Tuesday, June 20, 2023
‘Path we have traveled’
Coastal Georgians observed Juneteenth over the three-day weekend, marking the national holiday with cookouts, cultural events, and other gatherings as they commemorated the end of slavery after the Civil War.
The mood of the observances ranged from the celebratory to the somber. Some partied. Others pondered the nation’s often cruel and oppressive treatment of its Black citizens.
Still others noted the irony of a federal holiday commemorating the end of slavery as efforts intensify across the nation to stop part of that history from being taught in public schools, The Current’s Kailey Cota, Audrey Gibbs, Jabari Gibbs, Sarah Harwell, Caelen McQuilken, and Caitlin Philippo write in a series of dispatches from up and down the coast.
Speaking yesterday at ceremonies to mark the grand opening of Georgia Southern’s new Gullah Geechee Cultural Center on its Armstrong campus, Savannah Mayor Van Johnson said America avoids and discounts the history of its Black citizens at its peril, Philippo reported.
The center gives us “every opportunity not to be ignorant or unknowing of the path we have traveled to get here,” Johnson said.
Johnson’s opponent in this fall’s mayoral election, Kesha Gibson-Carter, struck an edgier political tone in her remarks at Juneteenth Fine Arts Festival at Forsyth Park on Sunday.
“We are not free until the people you send to local government who look like you actually represent you,” Gibson-Carter, alderwoman at-large on the Savannah City Council, told the crowd.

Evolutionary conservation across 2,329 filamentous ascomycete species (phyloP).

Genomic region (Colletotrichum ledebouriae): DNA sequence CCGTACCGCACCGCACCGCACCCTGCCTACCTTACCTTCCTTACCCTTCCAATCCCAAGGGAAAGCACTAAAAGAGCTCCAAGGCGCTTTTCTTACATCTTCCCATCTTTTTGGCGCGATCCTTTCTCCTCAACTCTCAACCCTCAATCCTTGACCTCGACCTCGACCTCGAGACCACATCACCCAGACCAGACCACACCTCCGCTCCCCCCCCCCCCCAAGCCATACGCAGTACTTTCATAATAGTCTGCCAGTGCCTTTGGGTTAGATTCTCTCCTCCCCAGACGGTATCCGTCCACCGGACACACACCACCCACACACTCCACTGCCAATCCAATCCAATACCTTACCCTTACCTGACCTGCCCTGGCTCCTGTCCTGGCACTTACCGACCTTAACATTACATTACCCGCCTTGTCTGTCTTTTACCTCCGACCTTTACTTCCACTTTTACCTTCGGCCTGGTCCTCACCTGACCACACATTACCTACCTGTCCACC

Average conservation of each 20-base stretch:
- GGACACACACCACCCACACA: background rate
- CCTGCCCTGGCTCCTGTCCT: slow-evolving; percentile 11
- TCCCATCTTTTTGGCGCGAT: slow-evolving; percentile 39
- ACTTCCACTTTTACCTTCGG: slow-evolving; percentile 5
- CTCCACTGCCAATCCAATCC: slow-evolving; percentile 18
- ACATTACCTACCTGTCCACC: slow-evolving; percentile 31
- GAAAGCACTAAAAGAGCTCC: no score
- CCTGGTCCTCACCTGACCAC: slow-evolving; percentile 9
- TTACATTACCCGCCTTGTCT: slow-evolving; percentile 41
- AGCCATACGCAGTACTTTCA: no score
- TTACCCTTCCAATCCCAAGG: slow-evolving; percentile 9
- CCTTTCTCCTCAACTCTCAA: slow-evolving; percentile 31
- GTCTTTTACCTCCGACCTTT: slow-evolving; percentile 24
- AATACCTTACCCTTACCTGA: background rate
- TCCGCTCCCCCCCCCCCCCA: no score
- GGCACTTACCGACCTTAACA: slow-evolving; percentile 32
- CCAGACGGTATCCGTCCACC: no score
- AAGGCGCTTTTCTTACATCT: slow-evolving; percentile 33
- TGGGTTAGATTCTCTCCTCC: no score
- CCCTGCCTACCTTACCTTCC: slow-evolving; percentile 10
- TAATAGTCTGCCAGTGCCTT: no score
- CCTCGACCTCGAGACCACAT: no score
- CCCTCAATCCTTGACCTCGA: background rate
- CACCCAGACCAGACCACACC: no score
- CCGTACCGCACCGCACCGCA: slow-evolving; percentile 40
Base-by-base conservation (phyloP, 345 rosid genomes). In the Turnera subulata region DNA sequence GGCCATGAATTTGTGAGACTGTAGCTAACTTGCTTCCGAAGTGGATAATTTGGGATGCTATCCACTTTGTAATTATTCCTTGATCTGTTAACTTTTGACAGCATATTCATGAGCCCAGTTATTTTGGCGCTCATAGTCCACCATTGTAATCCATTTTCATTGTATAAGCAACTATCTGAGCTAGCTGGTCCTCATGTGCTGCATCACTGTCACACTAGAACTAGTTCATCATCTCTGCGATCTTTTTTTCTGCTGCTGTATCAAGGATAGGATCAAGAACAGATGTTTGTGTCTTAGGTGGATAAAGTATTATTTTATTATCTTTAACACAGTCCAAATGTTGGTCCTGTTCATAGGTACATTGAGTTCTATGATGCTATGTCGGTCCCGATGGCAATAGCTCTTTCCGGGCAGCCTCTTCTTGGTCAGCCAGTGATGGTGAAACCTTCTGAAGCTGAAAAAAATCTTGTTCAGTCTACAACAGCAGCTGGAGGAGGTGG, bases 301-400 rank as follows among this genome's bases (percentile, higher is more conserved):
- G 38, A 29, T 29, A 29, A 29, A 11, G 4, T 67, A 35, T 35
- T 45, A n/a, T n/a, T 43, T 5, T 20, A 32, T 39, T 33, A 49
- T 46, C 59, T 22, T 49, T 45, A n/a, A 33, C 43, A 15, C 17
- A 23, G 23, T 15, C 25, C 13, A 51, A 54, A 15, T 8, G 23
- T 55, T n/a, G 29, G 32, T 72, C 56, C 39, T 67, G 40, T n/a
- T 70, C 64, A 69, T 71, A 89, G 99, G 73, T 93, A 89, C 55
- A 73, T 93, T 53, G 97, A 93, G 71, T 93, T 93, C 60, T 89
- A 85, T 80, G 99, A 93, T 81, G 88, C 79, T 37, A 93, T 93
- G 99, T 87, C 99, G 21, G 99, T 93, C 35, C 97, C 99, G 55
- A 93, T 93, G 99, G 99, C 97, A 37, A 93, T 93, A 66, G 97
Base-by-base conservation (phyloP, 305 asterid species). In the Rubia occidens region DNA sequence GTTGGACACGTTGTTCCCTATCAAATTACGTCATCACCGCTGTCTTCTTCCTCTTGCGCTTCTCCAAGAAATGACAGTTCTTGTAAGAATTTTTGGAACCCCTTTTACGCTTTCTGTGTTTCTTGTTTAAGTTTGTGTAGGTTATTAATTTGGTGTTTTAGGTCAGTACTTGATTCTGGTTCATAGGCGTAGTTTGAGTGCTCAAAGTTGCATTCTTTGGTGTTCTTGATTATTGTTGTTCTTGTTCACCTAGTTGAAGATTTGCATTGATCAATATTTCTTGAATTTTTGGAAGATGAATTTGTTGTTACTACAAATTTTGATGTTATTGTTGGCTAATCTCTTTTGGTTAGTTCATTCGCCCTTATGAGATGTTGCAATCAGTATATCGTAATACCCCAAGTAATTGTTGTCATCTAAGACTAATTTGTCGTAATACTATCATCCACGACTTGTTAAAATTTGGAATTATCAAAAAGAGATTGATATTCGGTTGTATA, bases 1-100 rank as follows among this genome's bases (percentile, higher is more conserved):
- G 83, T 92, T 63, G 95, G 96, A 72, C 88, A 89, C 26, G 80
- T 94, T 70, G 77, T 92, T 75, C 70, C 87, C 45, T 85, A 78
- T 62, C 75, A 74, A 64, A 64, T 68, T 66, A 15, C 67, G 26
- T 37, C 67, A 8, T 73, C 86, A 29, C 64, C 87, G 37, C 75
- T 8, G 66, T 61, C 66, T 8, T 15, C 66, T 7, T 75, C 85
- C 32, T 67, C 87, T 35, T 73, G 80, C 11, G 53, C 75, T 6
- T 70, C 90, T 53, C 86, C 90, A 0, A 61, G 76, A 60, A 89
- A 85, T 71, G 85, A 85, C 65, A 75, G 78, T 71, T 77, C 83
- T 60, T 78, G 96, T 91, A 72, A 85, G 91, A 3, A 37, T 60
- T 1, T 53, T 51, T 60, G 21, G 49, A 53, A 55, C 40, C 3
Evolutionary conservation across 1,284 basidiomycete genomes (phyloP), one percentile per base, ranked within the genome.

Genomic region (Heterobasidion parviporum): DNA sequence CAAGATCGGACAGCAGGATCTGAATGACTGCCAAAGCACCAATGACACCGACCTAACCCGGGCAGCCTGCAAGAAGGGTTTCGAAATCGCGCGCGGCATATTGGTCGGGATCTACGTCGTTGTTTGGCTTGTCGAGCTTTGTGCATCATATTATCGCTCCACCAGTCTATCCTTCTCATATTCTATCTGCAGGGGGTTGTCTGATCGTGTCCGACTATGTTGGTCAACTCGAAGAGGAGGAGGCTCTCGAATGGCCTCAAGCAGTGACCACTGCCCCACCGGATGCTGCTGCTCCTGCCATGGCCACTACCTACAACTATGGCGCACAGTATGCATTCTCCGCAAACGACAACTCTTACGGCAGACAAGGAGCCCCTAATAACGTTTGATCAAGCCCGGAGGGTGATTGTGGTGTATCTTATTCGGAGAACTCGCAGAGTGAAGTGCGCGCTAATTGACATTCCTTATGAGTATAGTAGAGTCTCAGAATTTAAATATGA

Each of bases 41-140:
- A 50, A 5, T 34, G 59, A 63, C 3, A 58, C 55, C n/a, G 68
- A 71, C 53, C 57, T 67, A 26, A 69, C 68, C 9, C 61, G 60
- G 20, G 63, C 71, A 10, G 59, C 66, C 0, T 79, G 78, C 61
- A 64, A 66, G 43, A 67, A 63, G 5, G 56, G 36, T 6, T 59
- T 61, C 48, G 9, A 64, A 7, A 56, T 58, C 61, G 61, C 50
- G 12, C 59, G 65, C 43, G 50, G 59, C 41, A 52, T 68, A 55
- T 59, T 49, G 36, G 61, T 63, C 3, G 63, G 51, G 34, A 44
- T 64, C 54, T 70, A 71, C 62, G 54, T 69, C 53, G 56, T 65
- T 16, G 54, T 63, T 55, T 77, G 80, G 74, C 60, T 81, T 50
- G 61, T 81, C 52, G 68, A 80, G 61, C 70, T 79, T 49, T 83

“We’re not here to negotiate. We’re not here to collaborate. We’re here to take what is rightfully ours,” she continued.
“Until we arrive at what freedom truly represents – in our banking system, in our health care system, in our university system, in our school system, at the county level, at the state level, at the city level – until we do right by you and until we achieve what freedom really and truly looks like, we need you to keep standing up and hold us accountable.”
In ways great and small, Georgia Gov. Brian Kemp has sought to put political distance between himself and former President Donald Trump.
Earlier this month, Kemp stepped up his criticism of the GOP presidential frontrunner, lambasting him for praising North Korean dictator Kim Jong Un.
Kemp then skipped the state GOP convention in Columbus where Trump was the featured speaker. (Republican state Senators Ben Watson of Savannah and Mike Hodges from Brunswick, as well as state Representatives Ron Stephens and Jesse Petrea from Savannah, weren’t spotted, either.)